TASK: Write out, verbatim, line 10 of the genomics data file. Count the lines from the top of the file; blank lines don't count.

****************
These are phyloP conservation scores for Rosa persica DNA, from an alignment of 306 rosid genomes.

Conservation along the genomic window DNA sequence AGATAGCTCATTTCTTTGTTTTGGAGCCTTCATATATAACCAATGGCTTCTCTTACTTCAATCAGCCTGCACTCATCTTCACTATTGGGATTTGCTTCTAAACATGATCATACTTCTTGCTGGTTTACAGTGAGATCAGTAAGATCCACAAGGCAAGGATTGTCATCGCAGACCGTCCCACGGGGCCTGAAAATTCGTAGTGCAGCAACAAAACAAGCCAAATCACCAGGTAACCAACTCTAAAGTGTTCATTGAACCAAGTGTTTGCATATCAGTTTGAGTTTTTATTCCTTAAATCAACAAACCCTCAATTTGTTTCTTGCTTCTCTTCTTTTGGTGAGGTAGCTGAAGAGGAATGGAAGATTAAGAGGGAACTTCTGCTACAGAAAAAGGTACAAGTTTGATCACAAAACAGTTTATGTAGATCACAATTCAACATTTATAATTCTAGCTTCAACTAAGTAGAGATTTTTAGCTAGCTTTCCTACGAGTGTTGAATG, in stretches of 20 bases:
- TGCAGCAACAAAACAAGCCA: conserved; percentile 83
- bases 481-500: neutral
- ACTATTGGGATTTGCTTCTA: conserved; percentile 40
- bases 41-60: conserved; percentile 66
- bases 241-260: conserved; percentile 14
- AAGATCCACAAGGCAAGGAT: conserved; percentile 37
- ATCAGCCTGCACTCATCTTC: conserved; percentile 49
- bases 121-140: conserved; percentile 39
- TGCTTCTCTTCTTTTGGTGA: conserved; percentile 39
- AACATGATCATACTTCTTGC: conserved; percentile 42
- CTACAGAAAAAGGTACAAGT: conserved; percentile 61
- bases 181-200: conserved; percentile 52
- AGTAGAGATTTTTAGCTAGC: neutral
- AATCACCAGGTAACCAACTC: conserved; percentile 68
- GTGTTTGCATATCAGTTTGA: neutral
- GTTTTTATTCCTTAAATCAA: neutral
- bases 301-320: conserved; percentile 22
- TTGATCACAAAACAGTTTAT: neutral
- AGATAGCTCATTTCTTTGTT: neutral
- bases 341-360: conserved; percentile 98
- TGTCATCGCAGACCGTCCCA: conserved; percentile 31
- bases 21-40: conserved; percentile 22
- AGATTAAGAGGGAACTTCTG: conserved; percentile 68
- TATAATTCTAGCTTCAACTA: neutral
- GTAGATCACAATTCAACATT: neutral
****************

- bases 121-140: conserved; percentile 39